The Chi-square distribution table** **is a table that shows the critical values of the Chi-square distribution. To use the Chi-square distribution table, you only need two values:

- A significance level (common choices are 0.01, 0.05, and 0.10)
- Degrees of freedom

The Chi-square distribution table is commonly used in the following statistical tests:

When you conduct each of these tests, you’ll end up with a test statistic *X ^{2}*. To find out if this test statistic is statistically significant at some alpha level, you have two options:

- Compare the test statistic
*X*to a critical value from the Chi-square distribution table.^{2 } - Compare the p-value of the test statistic
*X*^{2}

Let’s walk through an example of how to use each of these approaches.

**Examples**

Suppose we conduct some type of Chi-Square test and end up with a test statistic *X ^{2 }*of

**27.42**and our degrees of freedom is

**14**. We would like to know if these results are statistically significant.

**Compare the test statistic ***X*^{2}* *to a critical value from the Chi-square distribution table

*X*

^{2}*to a critical value from the Chi-square distribution table*

The first approach we can use to determine if our results are statistically significant is to compare the test statistic *X ^{2 }*

*of*

**27.42**to the critical value in the Chi-square distribution table. The critical value is the value in the table that aligns with a significance value of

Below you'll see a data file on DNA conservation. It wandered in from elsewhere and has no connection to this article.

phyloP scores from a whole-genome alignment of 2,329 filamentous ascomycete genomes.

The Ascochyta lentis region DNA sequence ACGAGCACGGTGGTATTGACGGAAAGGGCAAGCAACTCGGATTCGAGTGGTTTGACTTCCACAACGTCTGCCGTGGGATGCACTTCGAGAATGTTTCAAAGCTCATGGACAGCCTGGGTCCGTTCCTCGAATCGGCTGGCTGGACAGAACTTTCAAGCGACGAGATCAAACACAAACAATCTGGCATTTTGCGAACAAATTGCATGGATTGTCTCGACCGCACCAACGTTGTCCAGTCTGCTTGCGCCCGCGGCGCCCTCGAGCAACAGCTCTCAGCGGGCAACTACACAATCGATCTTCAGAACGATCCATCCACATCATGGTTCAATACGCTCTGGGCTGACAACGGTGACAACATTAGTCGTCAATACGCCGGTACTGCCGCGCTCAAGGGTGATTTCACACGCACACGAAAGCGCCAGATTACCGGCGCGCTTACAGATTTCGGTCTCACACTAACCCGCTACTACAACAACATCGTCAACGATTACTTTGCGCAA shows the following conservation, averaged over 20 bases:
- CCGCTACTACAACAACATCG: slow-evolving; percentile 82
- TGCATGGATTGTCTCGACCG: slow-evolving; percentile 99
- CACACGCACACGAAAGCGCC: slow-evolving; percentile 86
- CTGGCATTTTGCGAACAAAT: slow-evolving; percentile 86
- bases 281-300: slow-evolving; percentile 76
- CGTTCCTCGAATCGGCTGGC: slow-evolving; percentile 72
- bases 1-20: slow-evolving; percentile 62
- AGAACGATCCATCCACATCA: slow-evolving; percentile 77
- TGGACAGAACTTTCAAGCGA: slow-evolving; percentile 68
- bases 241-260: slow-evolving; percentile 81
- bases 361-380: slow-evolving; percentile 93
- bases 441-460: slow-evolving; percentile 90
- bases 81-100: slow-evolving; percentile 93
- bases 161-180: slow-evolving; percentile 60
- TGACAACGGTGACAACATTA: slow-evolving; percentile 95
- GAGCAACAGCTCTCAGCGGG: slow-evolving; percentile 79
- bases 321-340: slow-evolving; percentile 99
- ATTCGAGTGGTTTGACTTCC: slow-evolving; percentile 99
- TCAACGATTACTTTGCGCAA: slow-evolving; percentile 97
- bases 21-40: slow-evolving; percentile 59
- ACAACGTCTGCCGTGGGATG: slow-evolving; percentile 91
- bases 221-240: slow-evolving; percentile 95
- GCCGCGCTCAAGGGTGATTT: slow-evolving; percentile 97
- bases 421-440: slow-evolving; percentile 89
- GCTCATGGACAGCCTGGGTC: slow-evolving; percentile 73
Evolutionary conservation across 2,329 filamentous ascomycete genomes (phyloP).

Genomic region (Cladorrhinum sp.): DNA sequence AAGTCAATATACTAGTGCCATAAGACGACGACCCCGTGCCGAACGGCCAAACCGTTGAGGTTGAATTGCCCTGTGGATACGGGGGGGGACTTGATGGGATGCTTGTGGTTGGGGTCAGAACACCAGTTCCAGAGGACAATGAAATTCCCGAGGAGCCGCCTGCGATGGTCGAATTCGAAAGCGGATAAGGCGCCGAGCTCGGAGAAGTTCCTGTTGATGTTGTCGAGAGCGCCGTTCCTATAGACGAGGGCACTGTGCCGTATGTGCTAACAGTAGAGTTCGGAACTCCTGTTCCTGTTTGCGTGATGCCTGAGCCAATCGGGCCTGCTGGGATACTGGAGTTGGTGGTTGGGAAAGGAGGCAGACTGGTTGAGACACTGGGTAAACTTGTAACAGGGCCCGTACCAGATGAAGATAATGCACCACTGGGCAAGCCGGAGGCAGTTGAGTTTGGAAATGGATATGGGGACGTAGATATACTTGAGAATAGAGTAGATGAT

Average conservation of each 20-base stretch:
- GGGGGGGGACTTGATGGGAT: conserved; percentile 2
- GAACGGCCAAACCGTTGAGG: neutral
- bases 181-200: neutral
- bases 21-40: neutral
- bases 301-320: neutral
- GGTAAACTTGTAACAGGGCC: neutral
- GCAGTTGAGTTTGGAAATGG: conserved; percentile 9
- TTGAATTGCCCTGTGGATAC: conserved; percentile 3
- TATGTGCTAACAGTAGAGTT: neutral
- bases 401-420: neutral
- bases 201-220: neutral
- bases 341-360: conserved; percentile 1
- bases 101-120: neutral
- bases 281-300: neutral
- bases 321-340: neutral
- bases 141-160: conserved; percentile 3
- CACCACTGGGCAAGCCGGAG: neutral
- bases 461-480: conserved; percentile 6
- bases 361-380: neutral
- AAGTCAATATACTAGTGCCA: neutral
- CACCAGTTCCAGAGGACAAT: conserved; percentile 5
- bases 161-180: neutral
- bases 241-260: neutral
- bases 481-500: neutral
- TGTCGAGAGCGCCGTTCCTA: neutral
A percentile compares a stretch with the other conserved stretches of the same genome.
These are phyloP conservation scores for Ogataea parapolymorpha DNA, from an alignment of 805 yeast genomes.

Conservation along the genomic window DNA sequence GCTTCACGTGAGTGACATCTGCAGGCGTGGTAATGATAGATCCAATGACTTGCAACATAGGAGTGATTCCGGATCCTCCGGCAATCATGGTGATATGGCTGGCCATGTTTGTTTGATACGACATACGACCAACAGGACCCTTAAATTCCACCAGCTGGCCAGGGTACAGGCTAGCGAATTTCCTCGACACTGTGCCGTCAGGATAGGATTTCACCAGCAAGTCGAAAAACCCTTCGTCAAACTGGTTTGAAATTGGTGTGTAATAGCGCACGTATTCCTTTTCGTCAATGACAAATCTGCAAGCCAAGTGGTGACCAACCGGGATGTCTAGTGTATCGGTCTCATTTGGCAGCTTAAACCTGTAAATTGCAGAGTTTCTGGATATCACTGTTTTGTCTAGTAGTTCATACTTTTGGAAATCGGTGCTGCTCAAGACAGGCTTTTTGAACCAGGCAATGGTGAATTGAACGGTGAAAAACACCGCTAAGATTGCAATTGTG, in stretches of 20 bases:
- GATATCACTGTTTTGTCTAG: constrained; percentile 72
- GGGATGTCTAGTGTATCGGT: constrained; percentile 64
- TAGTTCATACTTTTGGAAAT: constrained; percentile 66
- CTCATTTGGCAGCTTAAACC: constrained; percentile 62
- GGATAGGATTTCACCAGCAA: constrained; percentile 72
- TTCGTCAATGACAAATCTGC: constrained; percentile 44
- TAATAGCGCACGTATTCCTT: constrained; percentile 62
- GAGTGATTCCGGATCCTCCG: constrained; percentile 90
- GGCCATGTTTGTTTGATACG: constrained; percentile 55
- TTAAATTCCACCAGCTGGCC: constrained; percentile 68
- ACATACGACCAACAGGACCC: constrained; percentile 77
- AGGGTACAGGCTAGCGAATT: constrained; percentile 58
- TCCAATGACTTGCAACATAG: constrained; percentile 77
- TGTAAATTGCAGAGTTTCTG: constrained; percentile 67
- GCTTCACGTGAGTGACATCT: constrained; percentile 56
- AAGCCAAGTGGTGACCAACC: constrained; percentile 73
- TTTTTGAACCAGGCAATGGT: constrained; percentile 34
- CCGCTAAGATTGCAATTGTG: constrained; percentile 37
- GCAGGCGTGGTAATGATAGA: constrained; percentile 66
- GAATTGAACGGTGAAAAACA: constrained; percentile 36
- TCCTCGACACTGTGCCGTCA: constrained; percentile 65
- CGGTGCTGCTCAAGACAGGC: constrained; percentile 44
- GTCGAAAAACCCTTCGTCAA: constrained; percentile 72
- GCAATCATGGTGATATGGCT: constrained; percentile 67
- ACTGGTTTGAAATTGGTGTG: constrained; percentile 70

**0.05**and a degrees of freedom of

**14**. This number turns out to be

**23.685**:

Since out test statistic *X ^{2}*

*(*

**27.42**) is larger than the critical value (

**23.685**), we reject the null hypothesis of our test. We have sufficient evidence to say that our results are statistically significant at alpha level 0.05.

**Compare the p-value of the test statistic ***X*^{2}* *to a chosen alpha level

*X*

^{2}*to a chosen alpha level*

The second approach we can use to determine if our results are statistically significant is to find the p-value for the test statistic *X ^{2}*

*of*

**27.42**. In order to find this p-value,

**we can’t use the Chi-square distribution table because it only provides us with critical values, not p-values**.

So, in order to find this p-value we need to use a Chi-Square Distribution Calculator with the following inputs:

** Note**:

*Fill in the values for “Degrees of Freedom” and “Chi-square critical value”, but leave “cumulative probability” blank and click the “Calculate P-value” button.*

The calculator returns the cumulative probability, so to find the p-value we can simply use 1 – 0.98303 = **0.01697**.

Since the p-value **(0.01697) **is less than our alpha level of **0.05**, we reject the null hypothesis of our test. We have sufficient evidence to say that our results are statistically significant at alpha level 0.05.

**When to Use the Chi-square Distribution Table**

If you are interested in finding the Chi-square critical value for a given significance level and degrees of freedom, then you should use the Chi-square Distribution Table.

Instead, if you have a given test statistic *X ^{2}* and you simply want to know the p-value of that test statistic, then you would need to use a Chi-Square Distribution Calculator to do so.

Thank you very much for the knowledge you have transferred.

Can I get P_value of the Spss the given data .

it is clearly understandable

what if P value is significantly smaller than the significant value? For instance, I have a population where one allele has gone to fixation and one to total loss, however the P value, being much smaller then the 0.5 significant value, indicates that The null hypothesis is correct.

If we want to calculate exact p value using X square table that value is between two column, in case, what do we have to calculate to proceed exact p value by using table not by software.